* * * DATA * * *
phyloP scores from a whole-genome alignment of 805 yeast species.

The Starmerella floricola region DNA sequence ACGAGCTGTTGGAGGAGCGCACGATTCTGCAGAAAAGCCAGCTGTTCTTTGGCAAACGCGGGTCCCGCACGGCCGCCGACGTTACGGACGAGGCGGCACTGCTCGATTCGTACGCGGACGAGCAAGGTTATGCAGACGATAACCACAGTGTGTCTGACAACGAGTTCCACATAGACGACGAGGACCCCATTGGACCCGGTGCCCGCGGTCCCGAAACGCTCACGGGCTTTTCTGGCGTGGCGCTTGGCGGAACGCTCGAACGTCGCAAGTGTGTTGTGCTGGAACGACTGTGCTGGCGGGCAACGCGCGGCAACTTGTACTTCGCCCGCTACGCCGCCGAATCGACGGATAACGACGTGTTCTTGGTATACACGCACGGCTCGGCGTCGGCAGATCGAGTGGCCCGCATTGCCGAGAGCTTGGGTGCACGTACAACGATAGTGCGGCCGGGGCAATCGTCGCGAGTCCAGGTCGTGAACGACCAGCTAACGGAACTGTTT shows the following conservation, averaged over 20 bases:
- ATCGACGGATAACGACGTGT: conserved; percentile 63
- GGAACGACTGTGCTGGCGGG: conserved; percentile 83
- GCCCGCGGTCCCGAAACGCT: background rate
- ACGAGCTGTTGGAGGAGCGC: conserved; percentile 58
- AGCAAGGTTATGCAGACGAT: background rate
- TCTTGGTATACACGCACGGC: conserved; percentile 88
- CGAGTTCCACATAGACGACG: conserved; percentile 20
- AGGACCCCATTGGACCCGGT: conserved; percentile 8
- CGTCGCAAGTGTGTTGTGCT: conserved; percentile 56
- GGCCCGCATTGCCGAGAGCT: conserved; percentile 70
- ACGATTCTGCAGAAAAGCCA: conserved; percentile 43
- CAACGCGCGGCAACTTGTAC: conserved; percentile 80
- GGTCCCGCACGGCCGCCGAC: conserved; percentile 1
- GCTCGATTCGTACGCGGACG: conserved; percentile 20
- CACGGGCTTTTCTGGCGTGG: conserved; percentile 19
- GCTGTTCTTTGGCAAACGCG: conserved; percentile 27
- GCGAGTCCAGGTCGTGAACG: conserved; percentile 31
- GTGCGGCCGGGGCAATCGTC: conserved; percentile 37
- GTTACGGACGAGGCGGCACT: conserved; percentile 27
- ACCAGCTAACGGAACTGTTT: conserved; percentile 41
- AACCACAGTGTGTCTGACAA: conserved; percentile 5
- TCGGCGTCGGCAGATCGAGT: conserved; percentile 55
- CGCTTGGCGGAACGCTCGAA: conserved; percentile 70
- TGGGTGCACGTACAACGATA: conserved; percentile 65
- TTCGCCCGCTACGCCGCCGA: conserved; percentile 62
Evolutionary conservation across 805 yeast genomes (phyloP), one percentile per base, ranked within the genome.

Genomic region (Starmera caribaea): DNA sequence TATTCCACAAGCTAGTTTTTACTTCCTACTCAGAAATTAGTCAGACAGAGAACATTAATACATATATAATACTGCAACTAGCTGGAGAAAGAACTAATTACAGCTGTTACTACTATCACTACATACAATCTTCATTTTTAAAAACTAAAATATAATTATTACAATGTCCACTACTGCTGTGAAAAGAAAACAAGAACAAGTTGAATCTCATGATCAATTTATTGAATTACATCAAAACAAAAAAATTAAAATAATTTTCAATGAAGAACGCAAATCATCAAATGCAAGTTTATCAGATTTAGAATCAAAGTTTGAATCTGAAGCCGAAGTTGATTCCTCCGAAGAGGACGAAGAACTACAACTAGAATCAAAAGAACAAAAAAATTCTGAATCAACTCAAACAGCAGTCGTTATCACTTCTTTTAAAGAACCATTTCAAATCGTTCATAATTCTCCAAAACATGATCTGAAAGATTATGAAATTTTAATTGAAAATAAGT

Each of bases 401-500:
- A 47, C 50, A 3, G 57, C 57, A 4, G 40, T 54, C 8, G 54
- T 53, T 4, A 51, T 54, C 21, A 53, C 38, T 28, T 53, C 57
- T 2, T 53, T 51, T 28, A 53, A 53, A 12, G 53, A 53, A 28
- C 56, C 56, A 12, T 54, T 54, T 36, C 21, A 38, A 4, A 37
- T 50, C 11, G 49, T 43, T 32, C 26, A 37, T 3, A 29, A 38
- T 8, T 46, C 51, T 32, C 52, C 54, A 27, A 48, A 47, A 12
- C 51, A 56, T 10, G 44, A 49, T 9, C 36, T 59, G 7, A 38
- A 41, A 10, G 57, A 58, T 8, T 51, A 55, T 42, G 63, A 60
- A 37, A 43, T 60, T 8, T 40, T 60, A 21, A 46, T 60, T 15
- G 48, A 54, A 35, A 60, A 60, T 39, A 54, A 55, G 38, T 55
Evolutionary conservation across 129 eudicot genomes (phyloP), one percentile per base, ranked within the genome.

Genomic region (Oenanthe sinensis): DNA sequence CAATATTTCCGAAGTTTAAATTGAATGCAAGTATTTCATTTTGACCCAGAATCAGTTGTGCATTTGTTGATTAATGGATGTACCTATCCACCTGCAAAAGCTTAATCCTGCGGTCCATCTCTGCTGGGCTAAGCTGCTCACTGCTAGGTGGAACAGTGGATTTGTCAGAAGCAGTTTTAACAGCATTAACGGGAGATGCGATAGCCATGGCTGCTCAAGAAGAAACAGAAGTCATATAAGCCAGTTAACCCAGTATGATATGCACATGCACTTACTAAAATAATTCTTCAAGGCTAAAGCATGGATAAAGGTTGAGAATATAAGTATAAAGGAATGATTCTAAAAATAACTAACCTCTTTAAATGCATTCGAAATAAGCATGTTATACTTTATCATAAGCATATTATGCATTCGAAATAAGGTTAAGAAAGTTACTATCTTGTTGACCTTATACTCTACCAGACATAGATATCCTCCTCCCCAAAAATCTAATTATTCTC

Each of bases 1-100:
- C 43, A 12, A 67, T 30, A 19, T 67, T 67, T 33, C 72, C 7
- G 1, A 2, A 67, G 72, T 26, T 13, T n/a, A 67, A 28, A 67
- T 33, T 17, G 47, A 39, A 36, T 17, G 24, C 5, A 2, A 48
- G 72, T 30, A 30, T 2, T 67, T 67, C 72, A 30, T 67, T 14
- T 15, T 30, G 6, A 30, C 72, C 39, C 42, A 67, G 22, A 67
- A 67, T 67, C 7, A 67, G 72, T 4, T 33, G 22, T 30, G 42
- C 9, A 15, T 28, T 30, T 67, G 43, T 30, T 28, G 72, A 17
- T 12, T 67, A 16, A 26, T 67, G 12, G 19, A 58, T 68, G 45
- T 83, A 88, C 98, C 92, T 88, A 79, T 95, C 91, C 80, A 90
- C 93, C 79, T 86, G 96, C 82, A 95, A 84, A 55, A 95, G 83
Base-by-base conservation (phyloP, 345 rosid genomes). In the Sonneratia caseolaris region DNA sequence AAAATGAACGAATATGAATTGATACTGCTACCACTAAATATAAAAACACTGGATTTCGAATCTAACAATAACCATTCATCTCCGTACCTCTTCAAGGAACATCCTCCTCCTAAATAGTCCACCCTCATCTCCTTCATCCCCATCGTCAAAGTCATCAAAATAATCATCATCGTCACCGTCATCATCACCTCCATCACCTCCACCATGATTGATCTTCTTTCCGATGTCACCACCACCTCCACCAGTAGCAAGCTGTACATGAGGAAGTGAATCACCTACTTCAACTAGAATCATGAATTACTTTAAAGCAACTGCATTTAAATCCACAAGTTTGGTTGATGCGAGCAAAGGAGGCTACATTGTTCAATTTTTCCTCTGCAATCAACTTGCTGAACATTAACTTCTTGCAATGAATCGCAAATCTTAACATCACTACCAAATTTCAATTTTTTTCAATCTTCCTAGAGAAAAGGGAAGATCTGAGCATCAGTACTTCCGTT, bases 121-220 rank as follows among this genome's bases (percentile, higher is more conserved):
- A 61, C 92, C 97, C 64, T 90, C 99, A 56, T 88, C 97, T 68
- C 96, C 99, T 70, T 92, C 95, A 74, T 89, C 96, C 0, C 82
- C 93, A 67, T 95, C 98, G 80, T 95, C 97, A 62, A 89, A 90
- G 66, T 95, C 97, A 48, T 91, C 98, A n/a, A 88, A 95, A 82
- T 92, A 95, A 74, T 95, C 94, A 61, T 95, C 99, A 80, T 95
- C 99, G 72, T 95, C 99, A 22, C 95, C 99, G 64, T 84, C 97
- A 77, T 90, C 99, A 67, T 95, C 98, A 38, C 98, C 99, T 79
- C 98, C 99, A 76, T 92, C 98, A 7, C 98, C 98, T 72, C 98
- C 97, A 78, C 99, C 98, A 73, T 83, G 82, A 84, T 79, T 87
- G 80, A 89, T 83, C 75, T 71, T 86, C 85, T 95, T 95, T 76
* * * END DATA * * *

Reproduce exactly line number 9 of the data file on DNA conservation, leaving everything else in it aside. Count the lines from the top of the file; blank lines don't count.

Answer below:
- CGAGTTCCACATAGACGACG: conserved; percentile 20